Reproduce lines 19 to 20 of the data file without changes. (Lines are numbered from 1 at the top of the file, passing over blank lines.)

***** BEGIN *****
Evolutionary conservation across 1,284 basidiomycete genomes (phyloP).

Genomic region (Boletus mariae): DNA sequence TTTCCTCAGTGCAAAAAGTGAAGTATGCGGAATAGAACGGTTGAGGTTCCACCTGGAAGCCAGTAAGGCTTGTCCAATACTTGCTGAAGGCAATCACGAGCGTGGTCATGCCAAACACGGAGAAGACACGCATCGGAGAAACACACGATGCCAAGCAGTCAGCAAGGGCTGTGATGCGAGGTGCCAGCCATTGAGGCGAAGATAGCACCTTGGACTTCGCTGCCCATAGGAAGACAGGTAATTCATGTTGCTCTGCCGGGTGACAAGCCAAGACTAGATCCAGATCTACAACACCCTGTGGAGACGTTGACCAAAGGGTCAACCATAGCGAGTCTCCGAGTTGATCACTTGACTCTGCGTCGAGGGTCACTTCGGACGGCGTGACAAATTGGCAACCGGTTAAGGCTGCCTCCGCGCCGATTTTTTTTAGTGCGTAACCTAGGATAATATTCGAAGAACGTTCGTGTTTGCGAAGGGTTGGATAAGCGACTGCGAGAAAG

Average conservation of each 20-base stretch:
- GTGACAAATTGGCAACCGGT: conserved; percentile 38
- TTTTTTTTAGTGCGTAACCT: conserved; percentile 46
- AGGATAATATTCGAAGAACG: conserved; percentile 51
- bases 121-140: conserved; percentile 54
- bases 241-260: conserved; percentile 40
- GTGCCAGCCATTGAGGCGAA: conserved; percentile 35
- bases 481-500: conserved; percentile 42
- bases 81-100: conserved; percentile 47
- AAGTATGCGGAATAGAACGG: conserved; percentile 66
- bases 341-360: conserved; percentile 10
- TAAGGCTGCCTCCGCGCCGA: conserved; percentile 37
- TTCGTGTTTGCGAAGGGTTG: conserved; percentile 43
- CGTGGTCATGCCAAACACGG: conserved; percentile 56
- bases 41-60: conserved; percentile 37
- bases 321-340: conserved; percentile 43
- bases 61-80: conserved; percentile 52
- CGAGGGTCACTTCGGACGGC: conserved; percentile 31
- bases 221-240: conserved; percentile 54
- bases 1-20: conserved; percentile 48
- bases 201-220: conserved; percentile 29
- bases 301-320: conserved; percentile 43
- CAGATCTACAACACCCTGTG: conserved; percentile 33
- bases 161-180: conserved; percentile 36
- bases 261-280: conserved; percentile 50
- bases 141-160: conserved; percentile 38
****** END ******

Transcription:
- bases 61-80: conserved; percentile 52
- CGAGGGTCACTTCGGACGGC: conserved; percentile 31